A collarbone fracture is a break in the clavicle, the bone in your upper chest that connects your breastbone (sternum) to part of your shoulder blade (scapula).
A broken collarbone can occur in several ways. You may fall on your outstretched arm and hand, you may fall on your shoulder, or you may be hit directly in the collarbone.
You have pain and swelling at the area of the break. It is difficult to move your arm or shoulder. You may have heard a crack at the time of the injury.
A healthcare provider will need to examine the collarbone and do an X-ray to see if there is a break.
To ease your discomfort, your collarbone may be immobilized in a "figure of 8" splint or brace that holds your shoulders back (as if you were standing at attention). Your arm may be put in a sling. Your provider will prescribe a pain medicine. Broken collarbones are very painful for the first few days.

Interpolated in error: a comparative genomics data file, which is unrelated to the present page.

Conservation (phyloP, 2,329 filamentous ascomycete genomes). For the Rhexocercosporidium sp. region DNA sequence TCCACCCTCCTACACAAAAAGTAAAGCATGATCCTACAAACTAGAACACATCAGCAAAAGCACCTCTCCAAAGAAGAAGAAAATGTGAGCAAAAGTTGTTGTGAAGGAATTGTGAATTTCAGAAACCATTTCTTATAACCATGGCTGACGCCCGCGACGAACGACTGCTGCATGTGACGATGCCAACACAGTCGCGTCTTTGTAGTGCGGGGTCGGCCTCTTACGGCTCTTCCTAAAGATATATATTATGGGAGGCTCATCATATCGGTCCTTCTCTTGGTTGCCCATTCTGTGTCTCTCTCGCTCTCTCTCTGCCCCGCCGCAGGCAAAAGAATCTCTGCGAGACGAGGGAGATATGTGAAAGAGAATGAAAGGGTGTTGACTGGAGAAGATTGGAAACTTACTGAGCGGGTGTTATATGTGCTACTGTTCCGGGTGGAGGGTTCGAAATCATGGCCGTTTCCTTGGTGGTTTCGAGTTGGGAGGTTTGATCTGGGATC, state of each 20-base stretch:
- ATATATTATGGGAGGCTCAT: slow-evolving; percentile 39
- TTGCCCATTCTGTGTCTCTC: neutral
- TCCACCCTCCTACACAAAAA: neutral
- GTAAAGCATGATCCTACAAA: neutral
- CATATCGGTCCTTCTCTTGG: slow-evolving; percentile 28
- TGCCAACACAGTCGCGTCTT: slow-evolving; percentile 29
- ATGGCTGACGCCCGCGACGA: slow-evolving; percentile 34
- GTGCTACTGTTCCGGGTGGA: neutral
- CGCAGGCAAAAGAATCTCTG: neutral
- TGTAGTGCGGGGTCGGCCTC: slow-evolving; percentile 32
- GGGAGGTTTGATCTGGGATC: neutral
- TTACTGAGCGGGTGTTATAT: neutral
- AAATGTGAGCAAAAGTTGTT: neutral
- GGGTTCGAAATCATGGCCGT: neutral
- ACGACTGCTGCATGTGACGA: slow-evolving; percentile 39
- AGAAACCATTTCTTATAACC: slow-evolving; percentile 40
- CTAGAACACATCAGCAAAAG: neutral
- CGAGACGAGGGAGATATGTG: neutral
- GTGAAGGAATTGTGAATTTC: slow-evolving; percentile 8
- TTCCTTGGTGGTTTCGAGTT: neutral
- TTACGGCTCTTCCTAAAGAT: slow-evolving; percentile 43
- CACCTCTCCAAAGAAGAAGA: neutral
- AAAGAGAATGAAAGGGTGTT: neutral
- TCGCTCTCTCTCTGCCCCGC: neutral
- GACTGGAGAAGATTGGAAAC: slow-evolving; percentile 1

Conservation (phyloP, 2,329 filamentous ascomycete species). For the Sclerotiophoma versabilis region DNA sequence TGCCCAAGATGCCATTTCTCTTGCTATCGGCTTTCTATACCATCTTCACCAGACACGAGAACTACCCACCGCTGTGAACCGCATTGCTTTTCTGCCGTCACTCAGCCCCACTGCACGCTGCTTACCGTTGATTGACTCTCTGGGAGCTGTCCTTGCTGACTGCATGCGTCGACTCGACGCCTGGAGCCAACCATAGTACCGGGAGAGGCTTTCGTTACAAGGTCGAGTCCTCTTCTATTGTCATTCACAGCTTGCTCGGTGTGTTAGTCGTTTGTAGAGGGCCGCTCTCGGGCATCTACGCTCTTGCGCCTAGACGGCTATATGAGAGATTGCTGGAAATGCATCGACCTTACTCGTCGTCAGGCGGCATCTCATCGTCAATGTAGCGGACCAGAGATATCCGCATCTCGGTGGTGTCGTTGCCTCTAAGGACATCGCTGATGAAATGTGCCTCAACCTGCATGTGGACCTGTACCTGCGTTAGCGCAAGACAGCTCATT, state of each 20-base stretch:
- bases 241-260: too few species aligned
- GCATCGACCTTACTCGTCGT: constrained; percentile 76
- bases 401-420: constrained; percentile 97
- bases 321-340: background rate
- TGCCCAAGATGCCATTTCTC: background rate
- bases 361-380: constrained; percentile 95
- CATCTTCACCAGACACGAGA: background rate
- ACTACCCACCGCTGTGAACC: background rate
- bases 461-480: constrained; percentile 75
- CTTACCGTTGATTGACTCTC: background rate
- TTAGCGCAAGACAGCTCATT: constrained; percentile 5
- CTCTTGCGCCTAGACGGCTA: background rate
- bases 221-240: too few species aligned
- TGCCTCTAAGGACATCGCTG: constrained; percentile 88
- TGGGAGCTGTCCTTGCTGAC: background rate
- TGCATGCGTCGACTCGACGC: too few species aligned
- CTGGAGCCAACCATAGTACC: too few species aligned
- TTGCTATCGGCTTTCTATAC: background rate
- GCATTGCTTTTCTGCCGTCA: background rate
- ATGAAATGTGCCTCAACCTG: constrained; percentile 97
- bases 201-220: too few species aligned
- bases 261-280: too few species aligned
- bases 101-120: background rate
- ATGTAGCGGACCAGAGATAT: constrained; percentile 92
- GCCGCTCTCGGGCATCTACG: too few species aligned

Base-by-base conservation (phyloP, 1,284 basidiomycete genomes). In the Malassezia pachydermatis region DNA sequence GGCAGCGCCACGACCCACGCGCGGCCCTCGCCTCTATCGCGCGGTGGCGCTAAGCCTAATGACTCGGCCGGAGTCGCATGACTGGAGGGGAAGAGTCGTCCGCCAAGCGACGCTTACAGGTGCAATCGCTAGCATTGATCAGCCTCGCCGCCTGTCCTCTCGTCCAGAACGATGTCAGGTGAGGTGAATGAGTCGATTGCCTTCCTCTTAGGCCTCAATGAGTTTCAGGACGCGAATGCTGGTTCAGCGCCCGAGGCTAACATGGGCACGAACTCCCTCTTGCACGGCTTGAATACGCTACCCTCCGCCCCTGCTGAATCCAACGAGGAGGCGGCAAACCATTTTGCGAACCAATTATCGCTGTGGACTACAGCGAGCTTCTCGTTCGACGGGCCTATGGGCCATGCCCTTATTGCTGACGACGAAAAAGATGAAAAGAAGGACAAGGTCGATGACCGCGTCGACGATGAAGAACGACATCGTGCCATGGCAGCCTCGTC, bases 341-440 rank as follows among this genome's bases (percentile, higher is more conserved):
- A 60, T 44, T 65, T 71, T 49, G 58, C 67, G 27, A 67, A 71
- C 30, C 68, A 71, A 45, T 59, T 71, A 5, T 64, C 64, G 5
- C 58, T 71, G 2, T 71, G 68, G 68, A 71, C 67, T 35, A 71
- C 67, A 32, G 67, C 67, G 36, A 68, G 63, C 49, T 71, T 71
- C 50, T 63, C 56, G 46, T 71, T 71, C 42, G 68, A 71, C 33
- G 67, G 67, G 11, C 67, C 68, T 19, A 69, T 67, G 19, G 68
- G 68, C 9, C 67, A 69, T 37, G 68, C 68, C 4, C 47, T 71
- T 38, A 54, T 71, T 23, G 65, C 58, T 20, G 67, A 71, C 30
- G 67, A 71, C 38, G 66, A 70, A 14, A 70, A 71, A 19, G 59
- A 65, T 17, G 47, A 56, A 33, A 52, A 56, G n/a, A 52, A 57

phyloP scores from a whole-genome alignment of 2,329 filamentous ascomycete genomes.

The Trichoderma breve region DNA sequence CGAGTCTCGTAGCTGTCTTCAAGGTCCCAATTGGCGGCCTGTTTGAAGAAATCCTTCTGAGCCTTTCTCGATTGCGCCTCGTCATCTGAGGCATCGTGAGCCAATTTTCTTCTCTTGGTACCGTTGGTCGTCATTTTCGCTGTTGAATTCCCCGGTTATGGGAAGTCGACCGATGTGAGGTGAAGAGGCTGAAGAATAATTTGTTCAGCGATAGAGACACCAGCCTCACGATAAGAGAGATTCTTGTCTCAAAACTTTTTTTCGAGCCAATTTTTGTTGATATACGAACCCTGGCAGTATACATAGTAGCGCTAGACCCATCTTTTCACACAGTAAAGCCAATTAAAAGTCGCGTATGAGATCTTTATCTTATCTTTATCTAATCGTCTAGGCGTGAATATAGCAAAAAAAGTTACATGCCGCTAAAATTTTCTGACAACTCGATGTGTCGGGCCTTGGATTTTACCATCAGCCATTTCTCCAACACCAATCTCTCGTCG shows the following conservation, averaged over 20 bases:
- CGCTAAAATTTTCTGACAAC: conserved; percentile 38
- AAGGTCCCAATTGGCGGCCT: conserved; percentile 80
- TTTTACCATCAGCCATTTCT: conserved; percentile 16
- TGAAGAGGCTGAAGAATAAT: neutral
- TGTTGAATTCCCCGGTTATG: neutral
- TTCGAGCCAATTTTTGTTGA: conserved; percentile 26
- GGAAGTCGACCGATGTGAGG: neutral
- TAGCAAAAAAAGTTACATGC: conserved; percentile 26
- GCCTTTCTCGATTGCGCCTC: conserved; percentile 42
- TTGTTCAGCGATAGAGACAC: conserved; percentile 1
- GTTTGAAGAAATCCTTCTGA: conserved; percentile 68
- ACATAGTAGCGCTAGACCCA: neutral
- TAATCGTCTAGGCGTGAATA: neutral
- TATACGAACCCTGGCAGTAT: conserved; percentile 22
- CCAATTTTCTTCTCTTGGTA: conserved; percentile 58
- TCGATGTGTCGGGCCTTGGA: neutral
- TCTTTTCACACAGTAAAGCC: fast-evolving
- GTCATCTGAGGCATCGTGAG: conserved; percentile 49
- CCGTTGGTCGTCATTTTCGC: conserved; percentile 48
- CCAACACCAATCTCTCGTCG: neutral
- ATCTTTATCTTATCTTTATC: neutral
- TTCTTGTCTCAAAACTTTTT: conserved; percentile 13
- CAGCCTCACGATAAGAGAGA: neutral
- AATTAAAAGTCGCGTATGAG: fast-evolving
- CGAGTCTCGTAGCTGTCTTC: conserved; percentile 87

Put an ice pack, gel pack, or package of frozen vegetables, wrapped in a cloth on the area every 3 to 4 hours, for up to 20 minutes at a time.
Only rarely will a broken collarbone need to be surgically repaired.
Most broken collarbones are healed within 6 to 8 weeks. Your healthcare provider may take another X-ray to be sure that the bone has healed. You must be able to move your collarbone, shoulder, and arm without pain before you can return to your activities or sports. You can start rehabilitation exercises after your broken bone has healed and your provider says it is OK.
Most broken collarbones are healed within 6 to 8 weeks. It is important for the collarbone to be fully healed before you return to your sport or activity so it doesn't break again. You must be able to move your collarbone, shoulder, and arm without pain. Your healthcare provider may take another X-ray to be sure that the bone has healed.
You can begin rehabilitation exercises after your broken collarbone has healed and after you've seen your provider.
Collarbone fractures are usually the result of accidents that cannot be prevented.